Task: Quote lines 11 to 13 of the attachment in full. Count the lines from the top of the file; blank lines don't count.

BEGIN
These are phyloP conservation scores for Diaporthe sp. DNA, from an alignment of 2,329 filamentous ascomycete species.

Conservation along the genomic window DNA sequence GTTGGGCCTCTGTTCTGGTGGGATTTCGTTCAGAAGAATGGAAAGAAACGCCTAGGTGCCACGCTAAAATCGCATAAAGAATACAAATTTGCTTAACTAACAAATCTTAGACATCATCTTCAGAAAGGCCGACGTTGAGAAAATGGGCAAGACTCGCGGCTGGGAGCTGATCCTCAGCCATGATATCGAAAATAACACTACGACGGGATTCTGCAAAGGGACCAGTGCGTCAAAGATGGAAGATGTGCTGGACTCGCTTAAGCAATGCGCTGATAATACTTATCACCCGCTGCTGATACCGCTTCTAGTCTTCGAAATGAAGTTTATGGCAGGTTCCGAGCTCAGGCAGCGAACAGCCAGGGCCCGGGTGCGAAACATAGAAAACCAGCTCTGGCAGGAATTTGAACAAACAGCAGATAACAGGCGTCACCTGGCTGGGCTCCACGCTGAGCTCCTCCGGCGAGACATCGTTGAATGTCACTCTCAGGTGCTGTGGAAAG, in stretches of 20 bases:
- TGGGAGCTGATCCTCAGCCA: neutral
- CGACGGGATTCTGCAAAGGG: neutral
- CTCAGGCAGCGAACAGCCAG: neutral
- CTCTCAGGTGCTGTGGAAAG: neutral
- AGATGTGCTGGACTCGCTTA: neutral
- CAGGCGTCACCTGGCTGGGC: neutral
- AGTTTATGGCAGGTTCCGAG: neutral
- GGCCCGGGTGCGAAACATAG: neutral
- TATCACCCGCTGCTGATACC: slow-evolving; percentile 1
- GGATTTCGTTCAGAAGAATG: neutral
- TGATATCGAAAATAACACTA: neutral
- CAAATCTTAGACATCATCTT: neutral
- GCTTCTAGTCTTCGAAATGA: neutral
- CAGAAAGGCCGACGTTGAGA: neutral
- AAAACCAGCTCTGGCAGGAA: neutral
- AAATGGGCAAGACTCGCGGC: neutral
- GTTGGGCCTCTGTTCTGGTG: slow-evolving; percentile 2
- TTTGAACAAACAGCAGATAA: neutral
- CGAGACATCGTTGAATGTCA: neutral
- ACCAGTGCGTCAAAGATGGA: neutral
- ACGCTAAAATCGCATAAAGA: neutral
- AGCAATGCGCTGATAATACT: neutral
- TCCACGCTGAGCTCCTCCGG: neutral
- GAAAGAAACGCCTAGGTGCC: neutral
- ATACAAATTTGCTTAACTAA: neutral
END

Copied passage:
- TATCACCCGCTGCTGATACC: slow-evolving; percentile 1
- GGATTTCGTTCAGAAGAATG: neutral
- TGATATCGAAAATAACACTA: neutral